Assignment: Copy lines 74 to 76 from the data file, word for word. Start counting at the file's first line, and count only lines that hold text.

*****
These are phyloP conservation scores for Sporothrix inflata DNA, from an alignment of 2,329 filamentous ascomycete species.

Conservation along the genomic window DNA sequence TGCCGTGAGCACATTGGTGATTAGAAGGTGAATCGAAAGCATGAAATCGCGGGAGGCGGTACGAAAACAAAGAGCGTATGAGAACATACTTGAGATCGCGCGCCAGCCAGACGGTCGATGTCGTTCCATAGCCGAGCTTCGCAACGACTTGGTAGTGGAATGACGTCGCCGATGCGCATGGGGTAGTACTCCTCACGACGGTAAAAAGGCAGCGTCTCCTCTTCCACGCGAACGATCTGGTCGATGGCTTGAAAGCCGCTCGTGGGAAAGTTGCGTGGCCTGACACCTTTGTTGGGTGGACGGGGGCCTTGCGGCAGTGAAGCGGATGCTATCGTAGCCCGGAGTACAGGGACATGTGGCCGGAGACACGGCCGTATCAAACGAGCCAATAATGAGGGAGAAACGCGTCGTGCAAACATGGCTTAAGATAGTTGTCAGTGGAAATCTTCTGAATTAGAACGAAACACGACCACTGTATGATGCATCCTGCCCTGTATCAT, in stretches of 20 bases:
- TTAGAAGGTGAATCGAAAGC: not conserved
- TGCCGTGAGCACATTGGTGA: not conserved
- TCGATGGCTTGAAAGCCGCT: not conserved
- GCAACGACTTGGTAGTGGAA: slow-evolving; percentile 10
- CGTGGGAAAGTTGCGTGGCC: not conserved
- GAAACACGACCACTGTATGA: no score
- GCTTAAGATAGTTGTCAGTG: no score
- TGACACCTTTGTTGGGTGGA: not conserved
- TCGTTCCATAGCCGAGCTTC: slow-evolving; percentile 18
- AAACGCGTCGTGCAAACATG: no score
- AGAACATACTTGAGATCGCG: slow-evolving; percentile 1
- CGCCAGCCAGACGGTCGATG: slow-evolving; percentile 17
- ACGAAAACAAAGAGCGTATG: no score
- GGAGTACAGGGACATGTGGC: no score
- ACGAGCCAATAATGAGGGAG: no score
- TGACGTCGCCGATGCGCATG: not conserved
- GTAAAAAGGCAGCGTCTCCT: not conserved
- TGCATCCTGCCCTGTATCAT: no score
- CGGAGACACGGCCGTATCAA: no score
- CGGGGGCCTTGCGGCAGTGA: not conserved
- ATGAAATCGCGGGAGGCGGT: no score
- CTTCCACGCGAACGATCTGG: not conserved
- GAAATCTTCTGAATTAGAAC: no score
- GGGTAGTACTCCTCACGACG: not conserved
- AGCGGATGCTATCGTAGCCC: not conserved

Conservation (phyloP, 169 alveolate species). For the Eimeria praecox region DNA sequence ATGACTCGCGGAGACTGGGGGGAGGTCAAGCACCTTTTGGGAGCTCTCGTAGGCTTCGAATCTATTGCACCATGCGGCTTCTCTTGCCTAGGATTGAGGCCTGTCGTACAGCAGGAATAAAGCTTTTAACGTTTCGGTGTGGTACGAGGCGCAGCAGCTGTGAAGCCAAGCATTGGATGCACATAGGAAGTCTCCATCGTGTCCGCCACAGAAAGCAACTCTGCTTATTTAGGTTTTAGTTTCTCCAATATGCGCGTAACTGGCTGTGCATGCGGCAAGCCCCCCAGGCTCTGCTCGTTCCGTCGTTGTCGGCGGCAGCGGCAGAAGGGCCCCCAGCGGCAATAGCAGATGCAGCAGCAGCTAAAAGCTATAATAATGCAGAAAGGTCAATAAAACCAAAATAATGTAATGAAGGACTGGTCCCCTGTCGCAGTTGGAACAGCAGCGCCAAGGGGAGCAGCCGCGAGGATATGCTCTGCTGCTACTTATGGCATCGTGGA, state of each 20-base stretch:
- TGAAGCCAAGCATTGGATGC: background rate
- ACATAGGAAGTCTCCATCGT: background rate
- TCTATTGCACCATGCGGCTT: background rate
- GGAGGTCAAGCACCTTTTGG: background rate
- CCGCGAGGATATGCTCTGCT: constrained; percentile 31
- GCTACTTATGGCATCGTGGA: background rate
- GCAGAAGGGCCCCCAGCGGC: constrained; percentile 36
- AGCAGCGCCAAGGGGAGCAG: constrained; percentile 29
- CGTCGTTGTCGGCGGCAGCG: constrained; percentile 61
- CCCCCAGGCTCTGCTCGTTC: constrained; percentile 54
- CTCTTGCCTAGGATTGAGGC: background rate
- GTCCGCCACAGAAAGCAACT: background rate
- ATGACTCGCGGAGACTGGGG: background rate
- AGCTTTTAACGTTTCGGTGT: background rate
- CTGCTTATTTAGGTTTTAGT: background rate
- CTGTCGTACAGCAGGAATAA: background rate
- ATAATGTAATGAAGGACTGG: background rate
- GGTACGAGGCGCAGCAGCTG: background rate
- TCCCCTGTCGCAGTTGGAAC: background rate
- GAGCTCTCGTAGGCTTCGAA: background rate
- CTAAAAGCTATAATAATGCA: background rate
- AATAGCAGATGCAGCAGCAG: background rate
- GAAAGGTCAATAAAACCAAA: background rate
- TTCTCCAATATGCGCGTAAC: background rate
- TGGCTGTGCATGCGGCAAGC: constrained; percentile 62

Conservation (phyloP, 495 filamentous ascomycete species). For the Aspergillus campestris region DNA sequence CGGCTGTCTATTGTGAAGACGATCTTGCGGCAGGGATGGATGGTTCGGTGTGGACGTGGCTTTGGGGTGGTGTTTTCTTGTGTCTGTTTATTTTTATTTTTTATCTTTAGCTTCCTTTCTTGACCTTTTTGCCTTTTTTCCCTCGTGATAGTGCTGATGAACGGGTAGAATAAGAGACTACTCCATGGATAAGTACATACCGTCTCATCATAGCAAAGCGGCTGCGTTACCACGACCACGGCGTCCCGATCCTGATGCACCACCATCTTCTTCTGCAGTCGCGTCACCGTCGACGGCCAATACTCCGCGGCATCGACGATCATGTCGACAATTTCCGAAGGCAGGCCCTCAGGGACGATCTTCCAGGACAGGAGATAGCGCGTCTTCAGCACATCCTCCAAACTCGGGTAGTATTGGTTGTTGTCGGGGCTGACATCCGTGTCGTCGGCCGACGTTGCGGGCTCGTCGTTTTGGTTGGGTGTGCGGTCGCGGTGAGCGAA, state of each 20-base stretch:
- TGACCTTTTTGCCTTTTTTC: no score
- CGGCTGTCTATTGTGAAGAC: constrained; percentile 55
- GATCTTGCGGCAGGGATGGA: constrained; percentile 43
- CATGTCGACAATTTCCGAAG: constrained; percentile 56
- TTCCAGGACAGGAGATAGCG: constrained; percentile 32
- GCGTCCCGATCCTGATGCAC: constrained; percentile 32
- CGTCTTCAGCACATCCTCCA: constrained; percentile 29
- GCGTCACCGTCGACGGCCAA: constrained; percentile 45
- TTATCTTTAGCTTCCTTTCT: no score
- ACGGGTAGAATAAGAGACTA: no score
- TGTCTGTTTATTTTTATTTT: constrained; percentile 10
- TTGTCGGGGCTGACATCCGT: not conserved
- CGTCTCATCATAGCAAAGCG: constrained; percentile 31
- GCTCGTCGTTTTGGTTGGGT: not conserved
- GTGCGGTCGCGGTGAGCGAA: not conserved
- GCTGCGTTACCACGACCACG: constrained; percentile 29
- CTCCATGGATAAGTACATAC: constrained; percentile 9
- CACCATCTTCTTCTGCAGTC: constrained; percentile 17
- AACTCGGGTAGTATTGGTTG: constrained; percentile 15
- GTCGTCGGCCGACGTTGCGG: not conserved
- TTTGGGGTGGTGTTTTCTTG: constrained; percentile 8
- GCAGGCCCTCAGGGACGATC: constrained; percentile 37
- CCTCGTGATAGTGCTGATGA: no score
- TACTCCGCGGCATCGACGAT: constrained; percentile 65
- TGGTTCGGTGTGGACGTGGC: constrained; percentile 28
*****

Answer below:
- GTCGTCGGCCGACGTTGCGG: not conserved
- TTTGGGGTGGTGTTTTCTTG: constrained; percentile 8
- GCAGGCCCTCAGGGACGATC: constrained; percentile 37